Circuit Bending Workshop for T.A.C.O. Team Mentors, 27 Jan 2011




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Published on Jan 27, 2011

T.A.C.O. = Technology and Community Outreach. We are developing circuit bending workshops and a guidebook for kids, especially Spanish-speakers and girls. We would like to make a mobile lab out of a fixed up taco truck (preferably with nice rims, bagged, etc) and do these workshops in diverse areas of Los Angeles and Orange County.

Do-It-Yourself (D.I.Y.) culture uses available, inexpensive materials to shape personal cultural identity by allowing the individual to create what is seen to be missing in the mainstream. For under-represented groups, the ability to use technologies in novel and innovative ways to build and present these cultural identities can be a significant motivator for learning STEM concepts and a means for increasing feelings of empowerment, self-esteem, and love of learning. This research will examine the role that novel informal learning experiences can play in encouraging participation for underrepresented groups in STEM.

There are three specific goals of this work. First, we will develop educational curricula and materials that engage broader participation at every level of computing and other STEM related disciplines. Second, we will use this curriculum to prepare the next generation of leaders to approach human challenges through creative technical solutions. Finally, we will tie STEM educational activities into research activities. We believe this close connection will encourage middle school and undergraduate students to pursue advanced education in STEM disciplines and will aid in the creation of innovative curricula.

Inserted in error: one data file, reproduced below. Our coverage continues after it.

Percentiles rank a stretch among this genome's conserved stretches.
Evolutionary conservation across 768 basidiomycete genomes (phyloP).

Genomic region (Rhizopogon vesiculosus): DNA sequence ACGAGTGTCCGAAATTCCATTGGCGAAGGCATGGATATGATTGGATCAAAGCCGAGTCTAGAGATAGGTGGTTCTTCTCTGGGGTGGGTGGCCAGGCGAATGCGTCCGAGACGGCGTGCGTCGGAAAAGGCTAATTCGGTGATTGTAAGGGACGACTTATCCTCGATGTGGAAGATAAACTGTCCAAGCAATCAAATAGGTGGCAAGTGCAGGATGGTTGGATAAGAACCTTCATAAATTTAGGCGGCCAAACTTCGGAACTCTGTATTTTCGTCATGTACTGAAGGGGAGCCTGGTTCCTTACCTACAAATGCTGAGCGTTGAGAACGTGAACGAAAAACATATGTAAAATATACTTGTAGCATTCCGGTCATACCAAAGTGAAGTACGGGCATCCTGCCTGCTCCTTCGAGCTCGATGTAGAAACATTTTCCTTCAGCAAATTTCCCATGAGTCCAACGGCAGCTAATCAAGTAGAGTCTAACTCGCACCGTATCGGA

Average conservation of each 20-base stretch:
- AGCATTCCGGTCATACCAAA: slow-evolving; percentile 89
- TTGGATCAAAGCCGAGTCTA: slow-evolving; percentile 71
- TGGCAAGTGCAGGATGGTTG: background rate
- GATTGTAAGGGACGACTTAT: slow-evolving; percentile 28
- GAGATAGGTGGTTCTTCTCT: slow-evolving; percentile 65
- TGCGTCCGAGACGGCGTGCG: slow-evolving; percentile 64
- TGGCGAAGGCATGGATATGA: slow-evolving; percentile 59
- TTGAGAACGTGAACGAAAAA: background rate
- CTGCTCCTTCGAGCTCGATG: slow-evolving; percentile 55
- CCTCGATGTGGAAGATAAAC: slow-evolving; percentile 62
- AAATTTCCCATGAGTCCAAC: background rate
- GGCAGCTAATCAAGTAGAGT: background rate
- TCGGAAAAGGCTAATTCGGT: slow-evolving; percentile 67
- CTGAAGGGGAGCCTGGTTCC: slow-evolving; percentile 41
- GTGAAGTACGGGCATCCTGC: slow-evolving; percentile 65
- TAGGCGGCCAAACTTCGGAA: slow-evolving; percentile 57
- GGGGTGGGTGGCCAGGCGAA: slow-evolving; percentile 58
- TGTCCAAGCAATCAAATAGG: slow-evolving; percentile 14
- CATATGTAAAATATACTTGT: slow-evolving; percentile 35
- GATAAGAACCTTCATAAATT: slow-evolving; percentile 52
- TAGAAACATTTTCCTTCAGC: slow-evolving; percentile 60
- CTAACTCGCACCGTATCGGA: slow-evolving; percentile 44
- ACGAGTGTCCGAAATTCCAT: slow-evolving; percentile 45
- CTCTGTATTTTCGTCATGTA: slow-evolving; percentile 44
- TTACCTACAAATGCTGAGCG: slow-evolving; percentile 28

We will accomplish these goals through the design, implementation, and evaluation of two activities:

* a series of hands-on workshops introducing STEM through D.I.Y to middle-school aged children in underrepresented and low income Latino communities.

* involvement of undergraduate students with similar cultural backgrounds as mentors and workshop assistants as part of research and outreach activities.

This project team is led by Garnet Hertz, and includes Naiyu, Noelia, Brenda, Diana, Rachel, Kellie and Chen-yu.

Faculty supporters at UC Irvine include Gillian Hayes (Informatics) and Joseph L. Mahoney (Education).


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